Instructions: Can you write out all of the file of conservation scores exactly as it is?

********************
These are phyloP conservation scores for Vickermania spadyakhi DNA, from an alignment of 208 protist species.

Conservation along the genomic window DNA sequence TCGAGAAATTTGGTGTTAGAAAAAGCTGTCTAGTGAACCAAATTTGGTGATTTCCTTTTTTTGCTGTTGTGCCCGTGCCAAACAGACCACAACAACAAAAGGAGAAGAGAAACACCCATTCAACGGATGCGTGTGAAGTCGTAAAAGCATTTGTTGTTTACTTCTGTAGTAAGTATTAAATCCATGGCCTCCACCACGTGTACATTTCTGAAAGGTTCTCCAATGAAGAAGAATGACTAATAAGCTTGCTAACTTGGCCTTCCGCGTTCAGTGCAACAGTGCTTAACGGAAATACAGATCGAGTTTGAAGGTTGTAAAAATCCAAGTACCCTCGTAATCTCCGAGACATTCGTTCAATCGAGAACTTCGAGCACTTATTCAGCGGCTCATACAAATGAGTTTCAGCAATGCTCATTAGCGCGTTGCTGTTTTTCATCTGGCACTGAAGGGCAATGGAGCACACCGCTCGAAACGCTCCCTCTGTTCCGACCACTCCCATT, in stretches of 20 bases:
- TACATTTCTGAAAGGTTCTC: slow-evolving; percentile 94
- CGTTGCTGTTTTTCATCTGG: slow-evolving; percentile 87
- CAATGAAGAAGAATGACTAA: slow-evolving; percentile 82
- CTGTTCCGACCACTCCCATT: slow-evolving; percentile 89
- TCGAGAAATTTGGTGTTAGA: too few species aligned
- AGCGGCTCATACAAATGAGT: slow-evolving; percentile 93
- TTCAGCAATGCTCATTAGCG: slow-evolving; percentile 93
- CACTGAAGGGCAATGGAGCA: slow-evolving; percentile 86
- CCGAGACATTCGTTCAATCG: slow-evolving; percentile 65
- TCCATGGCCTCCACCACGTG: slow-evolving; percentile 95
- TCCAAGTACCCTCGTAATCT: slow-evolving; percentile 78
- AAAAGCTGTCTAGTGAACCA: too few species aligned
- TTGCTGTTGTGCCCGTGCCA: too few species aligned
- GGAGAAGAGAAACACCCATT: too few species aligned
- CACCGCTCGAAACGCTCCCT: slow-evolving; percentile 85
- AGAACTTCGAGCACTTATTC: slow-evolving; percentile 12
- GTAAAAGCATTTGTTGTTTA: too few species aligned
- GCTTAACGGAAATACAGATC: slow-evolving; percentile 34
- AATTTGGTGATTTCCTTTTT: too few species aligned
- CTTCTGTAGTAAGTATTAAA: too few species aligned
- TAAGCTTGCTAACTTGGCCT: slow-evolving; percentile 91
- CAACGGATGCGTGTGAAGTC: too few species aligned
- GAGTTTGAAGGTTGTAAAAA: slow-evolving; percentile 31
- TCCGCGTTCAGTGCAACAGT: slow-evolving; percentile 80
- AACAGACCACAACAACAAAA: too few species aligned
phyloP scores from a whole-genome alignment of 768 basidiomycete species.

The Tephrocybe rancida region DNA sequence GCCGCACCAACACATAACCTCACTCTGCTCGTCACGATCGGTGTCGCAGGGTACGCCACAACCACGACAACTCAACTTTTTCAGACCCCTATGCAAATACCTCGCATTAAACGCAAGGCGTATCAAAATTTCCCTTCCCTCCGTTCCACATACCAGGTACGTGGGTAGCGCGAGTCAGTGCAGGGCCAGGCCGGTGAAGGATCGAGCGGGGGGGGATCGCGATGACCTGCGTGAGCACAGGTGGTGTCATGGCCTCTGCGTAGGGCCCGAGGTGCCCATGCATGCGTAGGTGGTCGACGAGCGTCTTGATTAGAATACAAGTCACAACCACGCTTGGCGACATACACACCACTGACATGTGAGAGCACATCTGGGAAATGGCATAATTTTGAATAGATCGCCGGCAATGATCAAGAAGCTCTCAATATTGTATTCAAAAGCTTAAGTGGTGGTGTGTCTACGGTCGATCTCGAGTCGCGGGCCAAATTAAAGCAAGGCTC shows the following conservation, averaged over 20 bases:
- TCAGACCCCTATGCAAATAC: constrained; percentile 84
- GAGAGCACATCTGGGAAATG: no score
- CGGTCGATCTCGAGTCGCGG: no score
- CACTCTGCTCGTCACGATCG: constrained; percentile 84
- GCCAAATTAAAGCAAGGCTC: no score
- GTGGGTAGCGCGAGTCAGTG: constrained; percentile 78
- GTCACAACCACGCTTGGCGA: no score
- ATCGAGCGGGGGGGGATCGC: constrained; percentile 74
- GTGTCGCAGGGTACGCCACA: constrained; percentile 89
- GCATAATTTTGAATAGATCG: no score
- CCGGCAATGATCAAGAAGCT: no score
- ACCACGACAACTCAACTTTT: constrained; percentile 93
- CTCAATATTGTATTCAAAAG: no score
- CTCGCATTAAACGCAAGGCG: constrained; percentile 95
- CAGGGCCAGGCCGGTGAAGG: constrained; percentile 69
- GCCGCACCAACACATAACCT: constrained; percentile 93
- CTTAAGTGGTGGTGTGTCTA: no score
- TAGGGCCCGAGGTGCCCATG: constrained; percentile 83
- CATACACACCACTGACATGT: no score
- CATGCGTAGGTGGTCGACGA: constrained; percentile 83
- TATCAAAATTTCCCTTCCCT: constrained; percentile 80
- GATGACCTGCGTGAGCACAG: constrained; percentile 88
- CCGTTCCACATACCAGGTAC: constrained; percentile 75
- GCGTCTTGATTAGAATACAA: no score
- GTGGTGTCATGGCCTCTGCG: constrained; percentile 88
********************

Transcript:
These are phyloP conservation scores for Vickermania spadyakhi DNA, from an alignment of 208 protist species.

Conservation along the genomic window DNA sequence TCGAGAAATTTGGTGTTAGAAAAAGCTGTCTAGTGAACCAAATTTGGTGATTTCCTTTTTTTGCTGTTGTGCCCGTGCCAAACAGACCACAACAACAAAAGGAGAAGAGAAACACCCATTCAACGGATGCGTGTGAAGTCGTAAAAGCATTTGTTGTTTACTTCTGTAGTAAGTATTAAATCCATGGCCTCCACCACGTGTACATTTCTGAAAGGTTCTCCAATGAAGAAGAATGACTAATAAGCTTGCTAACTTGGCCTTCCGCGTTCAGTGCAACAGTGCTTAACGGAAATACAGATCGAGTTTGAAGGTTGTAAAAATCCAAGTACCCTCGTAATCTCCGAGACATTCGTTCAATCGAGAACTTCGAGCACTTATTCAGCGGCTCATACAAATGAGTTTCAGCAATGCTCATTAGCGCGTTGCTGTTTTTCATCTGGCACTGAAGGGCAATGGAGCACACCGCTCGAAACGCTCCCTCTGTTCCGACCACTCCCATT, in stretches of 20 bases:
- TACATTTCTGAAAGGTTCTC: slow-evolving; percentile 94
- CGTTGCTGTTTTTCATCTGG: slow-evolving; percentile 87
- CAATGAAGAAGAATGACTAA: slow-evolving; percentile 82
- CTGTTCCGACCACTCCCATT: slow-evolving; percentile 89
- TCGAGAAATTTGGTGTTAGA: too few species aligned
- AGCGGCTCATACAAATGAGT: slow-evolving; percentile 93
- TTCAGCAATGCTCATTAGCG: slow-evolving; percentile 93
- CACTGAAGGGCAATGGAGCA: slow-evolving; percentile 86
- CCGAGACATTCGTTCAATCG: slow-evolving; percentile 65
- TCCATGGCCTCCACCACGTG: slow-evolving; percentile 95
- TCCAAGTACCCTCGTAATCT: slow-evolving; percentile 78
- AAAAGCTGTCTAGTGAACCA: too few species aligned
- TTGCTGTTGTGCCCGTGCCA: too few species aligned
- GGAGAAGAGAAACACCCATT: too few species aligned
- CACCGCTCGAAACGCTCCCT: slow-evolving; percentile 85
- AGAACTTCGAGCACTTATTC: slow-evolving; percentile 12
- GTAAAAGCATTTGTTGTTTA: too few species aligned
- GCTTAACGGAAATACAGATC: slow-evolving; percentile 34
- AATTTGGTGATTTCCTTTTT: too few species aligned
- CTTCTGTAGTAAGTATTAAA: too few species aligned
- TAAGCTTGCTAACTTGGCCT: slow-evolving; percentile 91
- CAACGGATGCGTGTGAAGTC: too few species aligned
- GAGTTTGAAGGTTGTAAAAA: slow-evolving; percentile 31
- TCCGCGTTCAGTGCAACAGT: slow-evolving; percentile 80
- AACAGACCACAACAACAAAA: too few species aligned
phyloP scores from a whole-genome alignment of 768 basidiomycete species.

The Tephrocybe rancida region DNA sequence GCCGCACCAACACATAACCTCACTCTGCTCGTCACGATCGGTGTCGCAGGGTACGCCACAACCACGACAACTCAACTTTTTCAGACCCCTATGCAAATACCTCGCATTAAACGCAAGGCGTATCAAAATTTCCCTTCCCTCCGTTCCACATACCAGGTACGTGGGTAGCGCGAGTCAGTGCAGGGCCAGGCCGGTGAAGGATCGAGCGGGGGGGGATCGCGATGACCTGCGTGAGCACAGGTGGTGTCATGGCCTCTGCGTAGGGCCCGAGGTGCCCATGCATGCGTAGGTGGTCGACGAGCGTCTTGATTAGAATACAAGTCACAACCACGCTTGGCGACATACACACCACTGACATGTGAGAGCACATCTGGGAAATGGCATAATTTTGAATAGATCGCCGGCAATGATCAAGAAGCTCTCAATATTGTATTCAAAAGCTTAAGTGGTGGTGTGTCTACGGTCGATCTCGAGTCGCGGGCCAAATTAAAGCAAGGCTC shows the following conservation, averaged over 20 bases:
- TCAGACCCCTATGCAAATAC: constrained; percentile 84
- GAGAGCACATCTGGGAAATG: no score
- CGGTCGATCTCGAGTCGCGG: no score
- CACTCTGCTCGTCACGATCG: constrained; percentile 84
- GCCAAATTAAAGCAAGGCTC: no score
- GTGGGTAGCGCGAGTCAGTG: constrained; percentile 78
- GTCACAACCACGCTTGGCGA: no score
- ATCGAGCGGGGGGGGATCGC: constrained; percentile 74
- GTGTCGCAGGGTACGCCACA: constrained; percentile 89
- GCATAATTTTGAATAGATCG: no score
- CCGGCAATGATCAAGAAGCT: no score
- ACCACGACAACTCAACTTTT: constrained; percentile 93
- CTCAATATTGTATTCAAAAG: no score
- CTCGCATTAAACGCAAGGCG: constrained; percentile 95
- CAGGGCCAGGCCGGTGAAGG: constrained; percentile 69
- GCCGCACCAACACATAACCT: constrained; percentile 93
- CTTAAGTGGTGGTGTGTCTA: no score
- TAGGGCCCGAGGTGCCCATG: constrained; percentile 83
- CATACACACCACTGACATGT: no score
- CATGCGTAGGTGGTCGACGA: constrained; percentile 83
- TATCAAAATTTCCCTTCCCT: constrained; percentile 80
- GATGACCTGCGTGAGCACAG: constrained; percentile 88
- CCGTTCCACATACCAGGTAC: constrained; percentile 75
- GCGTCTTGATTAGAATACAA: no score
- GTGGTGTCATGGCCTCTGCG: constrained; percentile 88